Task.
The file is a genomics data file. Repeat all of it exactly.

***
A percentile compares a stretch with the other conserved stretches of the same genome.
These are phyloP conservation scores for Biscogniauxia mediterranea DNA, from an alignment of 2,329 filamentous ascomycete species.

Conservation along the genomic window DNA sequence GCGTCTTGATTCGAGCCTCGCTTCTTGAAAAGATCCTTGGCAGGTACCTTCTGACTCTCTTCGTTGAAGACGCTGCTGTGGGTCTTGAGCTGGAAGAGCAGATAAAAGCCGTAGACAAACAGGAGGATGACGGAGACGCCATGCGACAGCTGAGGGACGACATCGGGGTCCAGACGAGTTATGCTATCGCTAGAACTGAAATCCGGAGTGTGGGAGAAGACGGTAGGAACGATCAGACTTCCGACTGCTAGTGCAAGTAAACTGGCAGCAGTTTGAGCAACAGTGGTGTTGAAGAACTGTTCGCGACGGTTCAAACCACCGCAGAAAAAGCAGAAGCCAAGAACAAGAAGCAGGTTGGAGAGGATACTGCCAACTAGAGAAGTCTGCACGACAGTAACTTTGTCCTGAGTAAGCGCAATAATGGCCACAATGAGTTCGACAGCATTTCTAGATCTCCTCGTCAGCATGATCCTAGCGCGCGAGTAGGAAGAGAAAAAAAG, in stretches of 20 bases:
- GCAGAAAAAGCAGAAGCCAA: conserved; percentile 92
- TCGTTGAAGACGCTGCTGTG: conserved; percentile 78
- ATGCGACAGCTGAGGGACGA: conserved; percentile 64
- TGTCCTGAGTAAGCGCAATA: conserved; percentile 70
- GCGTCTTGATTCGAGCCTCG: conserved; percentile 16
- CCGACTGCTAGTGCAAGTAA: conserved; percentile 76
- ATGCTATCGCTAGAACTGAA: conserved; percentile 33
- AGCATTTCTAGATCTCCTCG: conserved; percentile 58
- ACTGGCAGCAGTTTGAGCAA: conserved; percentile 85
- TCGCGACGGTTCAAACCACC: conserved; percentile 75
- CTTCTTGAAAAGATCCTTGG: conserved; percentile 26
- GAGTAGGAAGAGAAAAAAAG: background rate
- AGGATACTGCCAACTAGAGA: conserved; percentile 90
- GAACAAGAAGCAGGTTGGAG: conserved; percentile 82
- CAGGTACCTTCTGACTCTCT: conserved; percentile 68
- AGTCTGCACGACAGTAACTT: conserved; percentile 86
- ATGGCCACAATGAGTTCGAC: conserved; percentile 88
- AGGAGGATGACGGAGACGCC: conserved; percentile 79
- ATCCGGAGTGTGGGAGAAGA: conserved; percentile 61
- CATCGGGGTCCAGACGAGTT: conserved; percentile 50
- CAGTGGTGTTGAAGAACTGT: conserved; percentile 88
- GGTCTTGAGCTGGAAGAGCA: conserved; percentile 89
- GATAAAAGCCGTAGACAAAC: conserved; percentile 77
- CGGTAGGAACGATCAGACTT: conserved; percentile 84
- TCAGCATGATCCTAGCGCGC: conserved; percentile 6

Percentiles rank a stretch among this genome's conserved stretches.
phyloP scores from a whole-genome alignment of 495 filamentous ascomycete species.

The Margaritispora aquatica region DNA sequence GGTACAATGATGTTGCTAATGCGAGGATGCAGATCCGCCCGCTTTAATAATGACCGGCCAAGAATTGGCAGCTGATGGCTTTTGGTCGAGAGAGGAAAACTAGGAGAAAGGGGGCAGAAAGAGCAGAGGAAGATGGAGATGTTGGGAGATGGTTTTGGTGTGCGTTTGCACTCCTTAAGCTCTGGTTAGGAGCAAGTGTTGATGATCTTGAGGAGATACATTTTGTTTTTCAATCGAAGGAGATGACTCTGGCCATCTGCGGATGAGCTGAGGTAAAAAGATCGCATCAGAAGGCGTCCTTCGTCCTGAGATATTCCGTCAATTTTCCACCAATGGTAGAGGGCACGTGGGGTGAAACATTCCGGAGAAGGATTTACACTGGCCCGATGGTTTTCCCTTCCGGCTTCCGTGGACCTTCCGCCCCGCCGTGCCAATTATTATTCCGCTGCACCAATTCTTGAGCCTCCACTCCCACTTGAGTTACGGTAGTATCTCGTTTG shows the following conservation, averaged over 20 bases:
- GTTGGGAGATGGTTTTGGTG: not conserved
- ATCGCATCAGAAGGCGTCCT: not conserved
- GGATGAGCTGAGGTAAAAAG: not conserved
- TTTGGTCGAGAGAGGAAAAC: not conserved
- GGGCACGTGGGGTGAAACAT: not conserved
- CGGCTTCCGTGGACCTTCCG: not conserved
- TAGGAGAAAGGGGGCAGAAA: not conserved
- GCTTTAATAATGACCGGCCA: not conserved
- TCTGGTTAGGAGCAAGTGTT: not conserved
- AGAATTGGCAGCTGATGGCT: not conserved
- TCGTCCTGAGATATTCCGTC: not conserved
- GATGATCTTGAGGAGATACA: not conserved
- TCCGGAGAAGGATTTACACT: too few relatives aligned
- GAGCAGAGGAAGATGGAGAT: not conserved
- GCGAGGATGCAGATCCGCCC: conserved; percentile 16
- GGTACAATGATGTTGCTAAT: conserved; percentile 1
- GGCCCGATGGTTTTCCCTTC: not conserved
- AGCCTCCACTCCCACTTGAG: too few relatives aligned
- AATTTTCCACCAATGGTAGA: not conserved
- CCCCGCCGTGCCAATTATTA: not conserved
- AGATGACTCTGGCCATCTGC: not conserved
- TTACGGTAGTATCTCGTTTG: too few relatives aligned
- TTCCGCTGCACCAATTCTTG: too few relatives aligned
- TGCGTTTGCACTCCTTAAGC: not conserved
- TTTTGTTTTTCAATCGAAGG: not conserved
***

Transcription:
A percentile compares a stretch with the other conserved stretches of the same genome.
These are phyloP conservation scores for Biscogniauxia mediterranea DNA, from an alignment of 2,329 filamentous ascomycete species.

Conservation along the genomic window DNA sequence GCGTCTTGATTCGAGCCTCGCTTCTTGAAAAGATCCTTGGCAGGTACCTTCTGACTCTCTTCGTTGAAGACGCTGCTGTGGGTCTTGAGCTGGAAGAGCAGATAAAAGCCGTAGACAAACAGGAGGATGACGGAGACGCCATGCGACAGCTGAGGGACGACATCGGGGTCCAGACGAGTTATGCTATCGCTAGAACTGAAATCCGGAGTGTGGGAGAAGACGGTAGGAACGATCAGACTTCCGACTGCTAGTGCAAGTAAACTGGCAGCAGTTTGAGCAACAGTGGTGTTGAAGAACTGTTCGCGACGGTTCAAACCACCGCAGAAAAAGCAGAAGCCAAGAACAAGAAGCAGGTTGGAGAGGATACTGCCAACTAGAGAAGTCTGCACGACAGTAACTTTGTCCTGAGTAAGCGCAATAATGGCCACAATGAGTTCGACAGCATTTCTAGATCTCCTCGTCAGCATGATCCTAGCGCGCGAGTAGGAAGAGAAAAAAAG, in stretches of 20 bases:
- GCAGAAAAAGCAGAAGCCAA: conserved; percentile 92
- TCGTTGAAGACGCTGCTGTG: conserved; percentile 78
- ATGCGACAGCTGAGGGACGA: conserved; percentile 64
- TGTCCTGAGTAAGCGCAATA: conserved; percentile 70
- GCGTCTTGATTCGAGCCTCG: conserved; percentile 16
- CCGACTGCTAGTGCAAGTAA: conserved; percentile 76
- ATGCTATCGCTAGAACTGAA: conserved; percentile 33
- AGCATTTCTAGATCTCCTCG: conserved; percentile 58
- ACTGGCAGCAGTTTGAGCAA: conserved; percentile 85
- TCGCGACGGTTCAAACCACC: conserved; percentile 75
- CTTCTTGAAAAGATCCTTGG: conserved; percentile 26
- GAGTAGGAAGAGAAAAAAAG: background rate
- AGGATACTGCCAACTAGAGA: conserved; percentile 90
- GAACAAGAAGCAGGTTGGAG: conserved; percentile 82
- CAGGTACCTTCTGACTCTCT: conserved; percentile 68
- AGTCTGCACGACAGTAACTT: conserved; percentile 86
- ATGGCCACAATGAGTTCGAC: conserved; percentile 88
- AGGAGGATGACGGAGACGCC: conserved; percentile 79
- ATCCGGAGTGTGGGAGAAGA: conserved; percentile 61
- CATCGGGGTCCAGACGAGTT: conserved; percentile 50
- CAGTGGTGTTGAAGAACTGT: conserved; percentile 88
- GGTCTTGAGCTGGAAGAGCA: conserved; percentile 89
- GATAAAAGCCGTAGACAAAC: conserved; percentile 77
- CGGTAGGAACGATCAGACTT: conserved; percentile 84
- TCAGCATGATCCTAGCGCGC: conserved; percentile 6

Percentiles rank a stretch among this genome's conserved stretches.
phyloP scores from a whole-genome alignment of 495 filamentous ascomycete species.

The Margaritispora aquatica region DNA sequence GGTACAATGATGTTGCTAATGCGAGGATGCAGATCCGCCCGCTTTAATAATGACCGGCCAAGAATTGGCAGCTGATGGCTTTTGGTCGAGAGAGGAAAACTAGGAGAAAGGGGGCAGAAAGAGCAGAGGAAGATGGAGATGTTGGGAGATGGTTTTGGTGTGCGTTTGCACTCCTTAAGCTCTGGTTAGGAGCAAGTGTTGATGATCTTGAGGAGATACATTTTGTTTTTCAATCGAAGGAGATGACTCTGGCCATCTGCGGATGAGCTGAGGTAAAAAGATCGCATCAGAAGGCGTCCTTCGTCCTGAGATATTCCGTCAATTTTCCACCAATGGTAGAGGGCACGTGGGGTGAAACATTCCGGAGAAGGATTTACACTGGCCCGATGGTTTTCCCTTCCGGCTTCCGTGGACCTTCCGCCCCGCCGTGCCAATTATTATTCCGCTGCACCAATTCTTGAGCCTCCACTCCCACTTGAGTTACGGTAGTATCTCGTTTG shows the following conservation, averaged over 20 bases:
- GTTGGGAGATGGTTTTGGTG: not conserved
- ATCGCATCAGAAGGCGTCCT: not conserved
- GGATGAGCTGAGGTAAAAAG: not conserved
- TTTGGTCGAGAGAGGAAAAC: not conserved
- GGGCACGTGGGGTGAAACAT: not conserved
- CGGCTTCCGTGGACCTTCCG: not conserved
- TAGGAGAAAGGGGGCAGAAA: not conserved
- GCTTTAATAATGACCGGCCA: not conserved
- TCTGGTTAGGAGCAAGTGTT: not conserved
- AGAATTGGCAGCTGATGGCT: not conserved
- TCGTCCTGAGATATTCCGTC: not conserved
- GATGATCTTGAGGAGATACA: not conserved
- TCCGGAGAAGGATTTACACT: too few relatives aligned
- GAGCAGAGGAAGATGGAGAT: not conserved
- GCGAGGATGCAGATCCGCCC: conserved; percentile 16
- GGTACAATGATGTTGCTAAT: conserved; percentile 1
- GGCCCGATGGTTTTCCCTTC: not conserved
- AGCCTCCACTCCCACTTGAG: too few relatives aligned
- AATTTTCCACCAATGGTAGA: not conserved
- CCCCGCCGTGCCAATTATTA: not conserved
- AGATGACTCTGGCCATCTGC: not conserved
- TTACGGTAGTATCTCGTTTG: too few relatives aligned
- TTCCGCTGCACCAATTCTTG: too few relatives aligned
- TGCGTTTGCACTCCTTAAGC: not conserved
- TTTTGTTTTTCAATCGAAGG: not conserved